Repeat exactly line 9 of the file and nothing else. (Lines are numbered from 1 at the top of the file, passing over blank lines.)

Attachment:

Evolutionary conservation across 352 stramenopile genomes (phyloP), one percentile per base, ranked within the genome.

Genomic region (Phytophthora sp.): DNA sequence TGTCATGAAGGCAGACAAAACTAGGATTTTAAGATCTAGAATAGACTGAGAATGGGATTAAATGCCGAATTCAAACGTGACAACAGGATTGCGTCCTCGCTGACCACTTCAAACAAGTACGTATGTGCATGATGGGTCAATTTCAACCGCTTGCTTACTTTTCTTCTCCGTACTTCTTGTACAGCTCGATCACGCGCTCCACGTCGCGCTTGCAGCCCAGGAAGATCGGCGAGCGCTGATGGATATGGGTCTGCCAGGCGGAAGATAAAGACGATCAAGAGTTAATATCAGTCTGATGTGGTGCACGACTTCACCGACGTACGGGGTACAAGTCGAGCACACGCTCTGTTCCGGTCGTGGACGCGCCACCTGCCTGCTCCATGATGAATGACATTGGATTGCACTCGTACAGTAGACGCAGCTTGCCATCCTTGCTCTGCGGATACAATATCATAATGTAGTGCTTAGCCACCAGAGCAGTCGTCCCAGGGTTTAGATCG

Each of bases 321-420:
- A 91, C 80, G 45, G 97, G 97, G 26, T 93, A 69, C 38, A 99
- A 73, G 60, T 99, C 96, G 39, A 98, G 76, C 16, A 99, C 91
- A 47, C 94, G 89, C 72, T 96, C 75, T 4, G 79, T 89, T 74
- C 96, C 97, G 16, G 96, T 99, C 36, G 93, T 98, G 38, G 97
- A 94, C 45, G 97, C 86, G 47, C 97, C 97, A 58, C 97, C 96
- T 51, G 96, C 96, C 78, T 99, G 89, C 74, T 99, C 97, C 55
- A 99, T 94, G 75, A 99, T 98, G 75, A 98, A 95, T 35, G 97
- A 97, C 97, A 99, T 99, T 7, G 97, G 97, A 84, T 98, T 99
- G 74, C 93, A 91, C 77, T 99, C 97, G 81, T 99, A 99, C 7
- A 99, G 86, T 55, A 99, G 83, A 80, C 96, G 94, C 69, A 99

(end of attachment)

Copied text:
- T 51, G 96, C 96, C 78, T 99, G 89, C 74, T 99, C 97, C 55